Jacobson is an example of the consequences of senators blocking qualified nominees — her confirmation waits over disagreement with the president’s Cuba policy
U.S. Senator Tom Udall, a member of the U.S. Senate Foreign Relations Committee and a longtime advocate for Senate reform, took his concerns over lack of progress on a key confirmation to the Senate floor. Udall urged the Senate to act on Roberta Jacobson’s nomination to serve as ambassador to Mexico. Although she has been called one of the most qualified nominees for the position ever, there is a Senate “hold” on Jacobson’s confirmation because of a disagreement with the Obama administration over its Cuba policy.
Jacobson has served as the State Department’s Assistant Secretary for Western Hemisphere Affairs, where she helped carry out the president’s policy of re-opening diplomatic relations with Cuba — a move that Udall strongly agrees with but that is opposed by others in Congress who do not support diplomatic engagement with the Cuban government. Udall pointed out that Jacobson’s confirmation has nothing to do with diplomatic relations with Mexico, which are critical to U.S. security and the economy. She is qualified for the job and deserves to be confirmed, he said.
“Our relations with Mexico are critical, and the ambassador plays a key role on issues ranging from our economy to our national security. Those of us who live in border states understand how urgent these issues are — drug trafficking, the Central American child migrant crisis, gang violence, immigration. All of these issues touch us almost daily in a border state,” Udall said after his speech. “Frankly, it’s embarrassing that we haven’t filled this position since former Ambassador Anthony Wayne retired in July. As someone who has worked with Roberta on multiple issues, I know she is the right person for the job.”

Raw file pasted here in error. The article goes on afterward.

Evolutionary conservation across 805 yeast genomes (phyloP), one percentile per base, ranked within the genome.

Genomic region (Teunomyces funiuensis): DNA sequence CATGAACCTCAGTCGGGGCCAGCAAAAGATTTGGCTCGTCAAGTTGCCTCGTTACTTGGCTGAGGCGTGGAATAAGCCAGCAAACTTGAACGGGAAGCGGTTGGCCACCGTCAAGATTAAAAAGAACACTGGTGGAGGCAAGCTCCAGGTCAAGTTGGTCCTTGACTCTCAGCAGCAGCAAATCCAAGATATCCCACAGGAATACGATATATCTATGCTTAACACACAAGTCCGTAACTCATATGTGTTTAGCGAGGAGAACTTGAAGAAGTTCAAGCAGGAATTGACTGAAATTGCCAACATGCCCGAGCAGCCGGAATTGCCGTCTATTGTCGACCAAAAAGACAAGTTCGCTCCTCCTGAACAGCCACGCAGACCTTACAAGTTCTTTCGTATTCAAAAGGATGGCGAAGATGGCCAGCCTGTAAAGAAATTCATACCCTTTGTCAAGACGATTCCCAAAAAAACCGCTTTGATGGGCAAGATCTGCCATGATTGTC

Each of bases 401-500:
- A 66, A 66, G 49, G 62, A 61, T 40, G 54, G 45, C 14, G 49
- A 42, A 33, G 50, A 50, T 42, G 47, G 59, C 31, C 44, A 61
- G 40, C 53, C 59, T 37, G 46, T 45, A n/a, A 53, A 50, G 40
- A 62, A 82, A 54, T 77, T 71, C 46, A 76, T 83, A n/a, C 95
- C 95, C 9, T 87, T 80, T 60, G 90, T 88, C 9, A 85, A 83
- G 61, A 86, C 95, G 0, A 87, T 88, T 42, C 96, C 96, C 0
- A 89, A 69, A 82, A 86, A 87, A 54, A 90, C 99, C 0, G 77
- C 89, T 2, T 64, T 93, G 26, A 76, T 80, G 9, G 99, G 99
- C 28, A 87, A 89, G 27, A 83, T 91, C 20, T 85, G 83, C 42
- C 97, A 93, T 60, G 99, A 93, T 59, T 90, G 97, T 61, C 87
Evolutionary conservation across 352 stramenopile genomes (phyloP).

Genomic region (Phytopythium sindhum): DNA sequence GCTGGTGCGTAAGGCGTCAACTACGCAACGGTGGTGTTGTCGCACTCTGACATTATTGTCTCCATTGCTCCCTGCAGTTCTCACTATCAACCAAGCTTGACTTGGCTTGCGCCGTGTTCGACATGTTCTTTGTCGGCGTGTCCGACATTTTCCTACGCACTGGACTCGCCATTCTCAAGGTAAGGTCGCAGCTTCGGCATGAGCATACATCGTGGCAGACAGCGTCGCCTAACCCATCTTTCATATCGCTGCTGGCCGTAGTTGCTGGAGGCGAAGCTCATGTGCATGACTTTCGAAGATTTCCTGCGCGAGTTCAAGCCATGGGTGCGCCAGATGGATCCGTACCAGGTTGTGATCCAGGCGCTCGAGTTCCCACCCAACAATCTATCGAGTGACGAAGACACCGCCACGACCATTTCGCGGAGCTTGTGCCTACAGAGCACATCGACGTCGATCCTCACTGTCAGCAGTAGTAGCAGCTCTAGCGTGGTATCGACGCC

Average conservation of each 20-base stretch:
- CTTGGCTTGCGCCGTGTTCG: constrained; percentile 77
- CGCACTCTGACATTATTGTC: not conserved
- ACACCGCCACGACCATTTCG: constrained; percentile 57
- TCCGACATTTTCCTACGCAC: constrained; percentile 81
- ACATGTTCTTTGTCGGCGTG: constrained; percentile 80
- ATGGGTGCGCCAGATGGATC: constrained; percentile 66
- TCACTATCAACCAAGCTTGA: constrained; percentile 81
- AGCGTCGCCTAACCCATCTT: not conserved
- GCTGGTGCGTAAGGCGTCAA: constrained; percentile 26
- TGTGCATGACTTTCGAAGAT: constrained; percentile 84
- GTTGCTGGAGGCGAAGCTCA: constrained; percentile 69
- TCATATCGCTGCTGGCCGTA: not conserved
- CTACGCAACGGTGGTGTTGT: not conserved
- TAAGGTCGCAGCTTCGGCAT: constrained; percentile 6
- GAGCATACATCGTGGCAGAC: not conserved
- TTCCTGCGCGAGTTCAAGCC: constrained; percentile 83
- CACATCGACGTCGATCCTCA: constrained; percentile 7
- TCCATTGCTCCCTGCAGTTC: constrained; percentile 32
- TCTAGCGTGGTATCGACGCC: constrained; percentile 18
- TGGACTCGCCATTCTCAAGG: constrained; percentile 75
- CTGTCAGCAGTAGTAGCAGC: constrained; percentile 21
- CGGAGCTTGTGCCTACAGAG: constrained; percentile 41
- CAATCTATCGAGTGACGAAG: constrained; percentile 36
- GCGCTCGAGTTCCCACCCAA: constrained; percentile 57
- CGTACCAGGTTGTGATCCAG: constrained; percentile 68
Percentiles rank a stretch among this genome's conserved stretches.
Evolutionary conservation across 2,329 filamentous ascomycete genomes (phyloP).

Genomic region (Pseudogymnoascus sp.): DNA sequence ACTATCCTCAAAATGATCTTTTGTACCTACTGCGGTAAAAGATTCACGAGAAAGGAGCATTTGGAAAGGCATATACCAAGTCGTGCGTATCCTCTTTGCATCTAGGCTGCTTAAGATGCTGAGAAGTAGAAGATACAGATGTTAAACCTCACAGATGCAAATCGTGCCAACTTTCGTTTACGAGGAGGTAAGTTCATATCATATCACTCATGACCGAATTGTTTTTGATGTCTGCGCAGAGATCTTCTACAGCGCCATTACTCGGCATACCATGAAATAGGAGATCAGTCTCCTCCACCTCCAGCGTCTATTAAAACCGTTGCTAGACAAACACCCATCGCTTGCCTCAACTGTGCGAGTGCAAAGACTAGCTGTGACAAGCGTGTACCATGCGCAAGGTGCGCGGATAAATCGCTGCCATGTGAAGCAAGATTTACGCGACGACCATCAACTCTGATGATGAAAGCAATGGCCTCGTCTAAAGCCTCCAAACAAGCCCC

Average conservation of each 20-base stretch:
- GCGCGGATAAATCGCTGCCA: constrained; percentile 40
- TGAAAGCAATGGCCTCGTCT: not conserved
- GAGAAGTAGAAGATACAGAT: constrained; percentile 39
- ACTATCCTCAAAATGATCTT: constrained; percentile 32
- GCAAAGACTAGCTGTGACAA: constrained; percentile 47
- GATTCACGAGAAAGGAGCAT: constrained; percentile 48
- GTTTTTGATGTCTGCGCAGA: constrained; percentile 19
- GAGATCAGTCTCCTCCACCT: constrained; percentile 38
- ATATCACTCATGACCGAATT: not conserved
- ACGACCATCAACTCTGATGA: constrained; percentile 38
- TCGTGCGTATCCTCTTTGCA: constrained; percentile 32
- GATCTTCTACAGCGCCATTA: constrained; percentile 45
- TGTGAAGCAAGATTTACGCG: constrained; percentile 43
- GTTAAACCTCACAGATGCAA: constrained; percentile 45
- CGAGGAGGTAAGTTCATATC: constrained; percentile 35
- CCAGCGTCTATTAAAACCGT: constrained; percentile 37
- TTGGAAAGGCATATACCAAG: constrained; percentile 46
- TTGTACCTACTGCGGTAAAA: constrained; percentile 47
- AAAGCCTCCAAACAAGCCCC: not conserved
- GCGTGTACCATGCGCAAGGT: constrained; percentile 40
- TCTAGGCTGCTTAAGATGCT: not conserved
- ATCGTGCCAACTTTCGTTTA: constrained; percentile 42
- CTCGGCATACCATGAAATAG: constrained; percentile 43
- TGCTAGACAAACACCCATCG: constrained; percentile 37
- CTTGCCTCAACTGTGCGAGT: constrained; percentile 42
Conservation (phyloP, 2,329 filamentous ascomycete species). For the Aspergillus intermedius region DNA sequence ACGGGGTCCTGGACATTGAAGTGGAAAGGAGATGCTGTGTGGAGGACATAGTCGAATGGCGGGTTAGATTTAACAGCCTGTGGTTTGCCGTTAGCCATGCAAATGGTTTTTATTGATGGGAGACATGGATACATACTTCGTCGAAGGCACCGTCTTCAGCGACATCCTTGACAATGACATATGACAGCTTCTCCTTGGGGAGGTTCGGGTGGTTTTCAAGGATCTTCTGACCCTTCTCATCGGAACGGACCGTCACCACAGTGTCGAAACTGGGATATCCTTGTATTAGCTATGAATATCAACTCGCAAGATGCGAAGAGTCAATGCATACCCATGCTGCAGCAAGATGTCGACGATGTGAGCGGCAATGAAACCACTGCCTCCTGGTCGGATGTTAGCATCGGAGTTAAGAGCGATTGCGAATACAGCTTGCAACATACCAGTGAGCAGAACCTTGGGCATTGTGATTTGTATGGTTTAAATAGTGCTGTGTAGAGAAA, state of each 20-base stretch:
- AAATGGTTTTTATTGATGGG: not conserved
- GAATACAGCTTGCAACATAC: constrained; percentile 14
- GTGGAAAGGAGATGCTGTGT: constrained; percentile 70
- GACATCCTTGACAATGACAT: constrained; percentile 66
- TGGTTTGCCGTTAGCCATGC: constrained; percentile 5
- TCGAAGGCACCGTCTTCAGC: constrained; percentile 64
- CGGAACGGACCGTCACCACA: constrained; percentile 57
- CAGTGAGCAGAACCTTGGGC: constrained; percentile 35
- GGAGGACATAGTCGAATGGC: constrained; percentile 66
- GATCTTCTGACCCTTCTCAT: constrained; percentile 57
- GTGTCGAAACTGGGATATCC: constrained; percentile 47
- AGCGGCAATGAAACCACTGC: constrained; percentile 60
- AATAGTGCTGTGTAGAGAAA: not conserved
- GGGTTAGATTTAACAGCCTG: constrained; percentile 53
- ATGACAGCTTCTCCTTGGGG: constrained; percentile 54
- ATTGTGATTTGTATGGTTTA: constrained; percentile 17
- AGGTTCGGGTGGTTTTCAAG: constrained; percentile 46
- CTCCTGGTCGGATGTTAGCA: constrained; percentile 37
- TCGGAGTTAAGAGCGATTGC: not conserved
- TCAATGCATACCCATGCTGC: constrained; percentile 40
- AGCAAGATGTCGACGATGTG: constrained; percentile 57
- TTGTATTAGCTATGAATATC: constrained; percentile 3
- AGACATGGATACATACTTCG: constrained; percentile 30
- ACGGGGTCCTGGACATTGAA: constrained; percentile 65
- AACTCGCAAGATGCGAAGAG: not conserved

“The holdup is yet another example of how the Senate’s customs are being twisted around over politics. A senator disagrees with the president’s decision to open diplomatic relations with Cuba, so he’s blocking the Senate from confirming the president’s ambassador to Mexico. The majority leader could move her nomination forward if he wanted to. He doesn’t have to honor the hold, and I’m calling his bluff,” Udall said. “I have no problem with a senator voicing his or her objection to a policy or a nominee based on the merits. But holding up nominees to make a point just hurts the American people — it means important jobs don’t get done.”
In his speech, Udall added that Jacobson is only one example of the consequences of the Senate’s failure to act on nominations. There is a growing backlog of nominees waiting for confirmation, including 19 judges, 12 ambassadors, and the Treasury Department’s under secretary for terrorism and financial crimes.
“We are on track for the lowest number of confirmations in three decades. We now have 30 judicial districts with emergency levels of backlogs. At the beginning of the year, we had 12. Thousands of people wait for their day in court because there is no judge to hear the case,” Udall said in his remarks. “When we fail to give these nominees a vote — up or down — our government fails too. This is not just the president’s team, this is our team — this is America’s team, working on trade and security, moving our economy, seeing that justice is done. These vital posts should not go unfilled.”
Udall has championed reforming the Senate rules since he was elected to the Senate in 2009. Progress has been made — the Senate did away with “secret holds” that allowed one senator to block a vote in secret. The Senate also can no longer filibuster a nomination for cabinet or judicial appointments, except those to the U.S. Supreme Court. Udall continues to push for reforms, including a “talking filibuster,” which would require senators to voice their objection on the Senate floor.